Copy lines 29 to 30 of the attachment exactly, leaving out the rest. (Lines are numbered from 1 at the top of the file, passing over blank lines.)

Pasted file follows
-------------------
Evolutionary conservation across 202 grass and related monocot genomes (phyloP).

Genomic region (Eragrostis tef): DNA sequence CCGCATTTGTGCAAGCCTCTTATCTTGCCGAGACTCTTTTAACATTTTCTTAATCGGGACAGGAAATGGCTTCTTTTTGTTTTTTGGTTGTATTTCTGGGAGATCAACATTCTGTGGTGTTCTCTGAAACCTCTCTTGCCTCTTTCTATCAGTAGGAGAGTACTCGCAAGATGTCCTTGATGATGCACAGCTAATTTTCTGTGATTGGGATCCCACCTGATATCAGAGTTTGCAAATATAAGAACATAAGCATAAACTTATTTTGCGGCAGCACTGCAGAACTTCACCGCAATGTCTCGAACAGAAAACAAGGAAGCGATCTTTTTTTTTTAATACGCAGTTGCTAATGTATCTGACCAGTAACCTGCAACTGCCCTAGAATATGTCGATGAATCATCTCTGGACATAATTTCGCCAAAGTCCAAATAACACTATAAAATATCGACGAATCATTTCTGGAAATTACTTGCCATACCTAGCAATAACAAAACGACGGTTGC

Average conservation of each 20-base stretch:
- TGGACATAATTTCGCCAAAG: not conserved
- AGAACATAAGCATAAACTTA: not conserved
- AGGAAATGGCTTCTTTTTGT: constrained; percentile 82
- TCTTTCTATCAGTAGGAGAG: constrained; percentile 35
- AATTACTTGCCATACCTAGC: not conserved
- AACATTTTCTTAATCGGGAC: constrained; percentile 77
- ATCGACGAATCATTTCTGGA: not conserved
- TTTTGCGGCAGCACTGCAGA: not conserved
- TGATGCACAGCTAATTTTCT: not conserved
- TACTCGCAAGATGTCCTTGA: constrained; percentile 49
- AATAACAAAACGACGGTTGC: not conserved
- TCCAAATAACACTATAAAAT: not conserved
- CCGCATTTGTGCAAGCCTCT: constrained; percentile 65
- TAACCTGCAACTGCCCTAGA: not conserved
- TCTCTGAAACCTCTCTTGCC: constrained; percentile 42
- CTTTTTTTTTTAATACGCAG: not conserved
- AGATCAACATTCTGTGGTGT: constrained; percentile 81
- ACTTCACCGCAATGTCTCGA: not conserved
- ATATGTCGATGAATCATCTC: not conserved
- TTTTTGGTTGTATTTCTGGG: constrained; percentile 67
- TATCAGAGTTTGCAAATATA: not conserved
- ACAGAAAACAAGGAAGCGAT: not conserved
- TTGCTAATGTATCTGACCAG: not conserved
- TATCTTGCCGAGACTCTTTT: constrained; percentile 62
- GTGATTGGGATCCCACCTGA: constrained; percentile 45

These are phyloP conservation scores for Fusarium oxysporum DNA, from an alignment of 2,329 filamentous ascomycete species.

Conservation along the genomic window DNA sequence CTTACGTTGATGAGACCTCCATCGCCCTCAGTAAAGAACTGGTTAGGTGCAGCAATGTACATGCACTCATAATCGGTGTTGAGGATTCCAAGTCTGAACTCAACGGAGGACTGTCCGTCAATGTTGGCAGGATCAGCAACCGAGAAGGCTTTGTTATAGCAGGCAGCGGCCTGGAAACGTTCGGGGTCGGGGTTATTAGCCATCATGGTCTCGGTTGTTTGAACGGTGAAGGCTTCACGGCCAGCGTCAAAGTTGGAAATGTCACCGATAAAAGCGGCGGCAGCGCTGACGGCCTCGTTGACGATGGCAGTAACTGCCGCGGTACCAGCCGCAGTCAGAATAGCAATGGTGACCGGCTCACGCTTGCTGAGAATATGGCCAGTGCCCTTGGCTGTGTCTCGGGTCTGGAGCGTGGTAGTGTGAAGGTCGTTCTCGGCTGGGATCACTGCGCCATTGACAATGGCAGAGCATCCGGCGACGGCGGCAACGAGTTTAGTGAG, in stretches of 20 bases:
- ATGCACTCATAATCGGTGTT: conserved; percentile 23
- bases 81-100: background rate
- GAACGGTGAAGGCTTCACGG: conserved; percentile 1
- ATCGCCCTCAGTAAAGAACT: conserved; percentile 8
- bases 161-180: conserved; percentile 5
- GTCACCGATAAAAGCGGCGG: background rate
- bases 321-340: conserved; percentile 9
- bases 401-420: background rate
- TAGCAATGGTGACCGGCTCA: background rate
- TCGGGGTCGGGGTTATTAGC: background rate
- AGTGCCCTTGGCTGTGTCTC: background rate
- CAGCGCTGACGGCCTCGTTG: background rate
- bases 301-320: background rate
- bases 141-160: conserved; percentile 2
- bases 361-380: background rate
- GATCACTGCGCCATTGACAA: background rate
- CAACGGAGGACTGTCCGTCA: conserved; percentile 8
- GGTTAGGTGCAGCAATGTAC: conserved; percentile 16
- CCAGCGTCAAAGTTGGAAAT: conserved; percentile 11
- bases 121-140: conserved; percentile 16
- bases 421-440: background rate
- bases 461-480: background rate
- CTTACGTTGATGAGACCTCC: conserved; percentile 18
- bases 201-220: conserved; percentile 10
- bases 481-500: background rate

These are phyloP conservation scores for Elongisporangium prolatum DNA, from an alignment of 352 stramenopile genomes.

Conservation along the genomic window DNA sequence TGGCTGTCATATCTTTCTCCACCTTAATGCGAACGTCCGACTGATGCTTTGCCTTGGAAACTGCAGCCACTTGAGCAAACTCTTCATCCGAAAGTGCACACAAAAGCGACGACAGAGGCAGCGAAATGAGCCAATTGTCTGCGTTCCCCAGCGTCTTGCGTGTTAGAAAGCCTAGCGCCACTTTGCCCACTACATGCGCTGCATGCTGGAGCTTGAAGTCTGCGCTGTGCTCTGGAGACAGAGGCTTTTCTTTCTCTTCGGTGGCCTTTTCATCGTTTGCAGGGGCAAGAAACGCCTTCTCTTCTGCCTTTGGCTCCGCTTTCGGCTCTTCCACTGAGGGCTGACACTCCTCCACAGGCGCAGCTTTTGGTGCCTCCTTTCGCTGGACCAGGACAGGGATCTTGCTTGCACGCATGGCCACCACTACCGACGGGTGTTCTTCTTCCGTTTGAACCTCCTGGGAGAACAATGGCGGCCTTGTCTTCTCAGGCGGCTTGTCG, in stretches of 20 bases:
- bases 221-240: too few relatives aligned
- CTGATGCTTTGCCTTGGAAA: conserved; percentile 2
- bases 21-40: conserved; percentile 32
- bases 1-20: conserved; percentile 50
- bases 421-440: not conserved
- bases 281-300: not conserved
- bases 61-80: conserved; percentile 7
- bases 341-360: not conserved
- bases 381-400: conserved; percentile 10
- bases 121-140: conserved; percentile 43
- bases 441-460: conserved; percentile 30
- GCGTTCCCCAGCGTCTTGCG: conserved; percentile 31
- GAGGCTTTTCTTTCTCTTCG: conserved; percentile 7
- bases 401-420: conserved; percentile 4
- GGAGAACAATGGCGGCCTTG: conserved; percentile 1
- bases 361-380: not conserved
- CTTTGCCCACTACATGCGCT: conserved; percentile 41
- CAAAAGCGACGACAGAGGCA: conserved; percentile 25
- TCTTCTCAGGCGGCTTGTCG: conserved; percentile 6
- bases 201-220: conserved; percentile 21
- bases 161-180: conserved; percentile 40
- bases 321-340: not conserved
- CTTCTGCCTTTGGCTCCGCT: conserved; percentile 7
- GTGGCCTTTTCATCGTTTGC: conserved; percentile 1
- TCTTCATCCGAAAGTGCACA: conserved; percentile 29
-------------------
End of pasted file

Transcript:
These are phyloP conservation scores for Fusarium oxysporum DNA, from an alignment of 2,329 filamentous ascomycete species.

Conservation along the genomic window DNA sequence CTTACGTTGATGAGACCTCCATCGCCCTCAGTAAAGAACTGGTTAGGTGCAGCAATGTACATGCACTCATAATCGGTGTTGAGGATTCCAAGTCTGAACTCAACGGAGGACTGTCCGTCAATGTTGGCAGGATCAGCAACCGAGAAGGCTTTGTTATAGCAGGCAGCGGCCTGGAAACGTTCGGGGTCGGGGTTATTAGCCATCATGGTCTCGGTTGTTTGAACGGTGAAGGCTTCACGGCCAGCGTCAAAGTTGGAAATGTCACCGATAAAAGCGGCGGCAGCGCTGACGGCCTCGTTGACGATGGCAGTAACTGCCGCGGTACCAGCCGCAGTCAGAATAGCAATGGTGACCGGCTCACGCTTGCTGAGAATATGGCCAGTGCCCTTGGCTGTGTCTCGGGTCTGGAGCGTGGTAGTGTGAAGGTCGTTCTCGGCTGGGATCACTGCGCCATTGACAATGGCAGAGCATCCGGCGACGGCGGCAACGAGTTTAGTGAG, in stretches of 20 bases: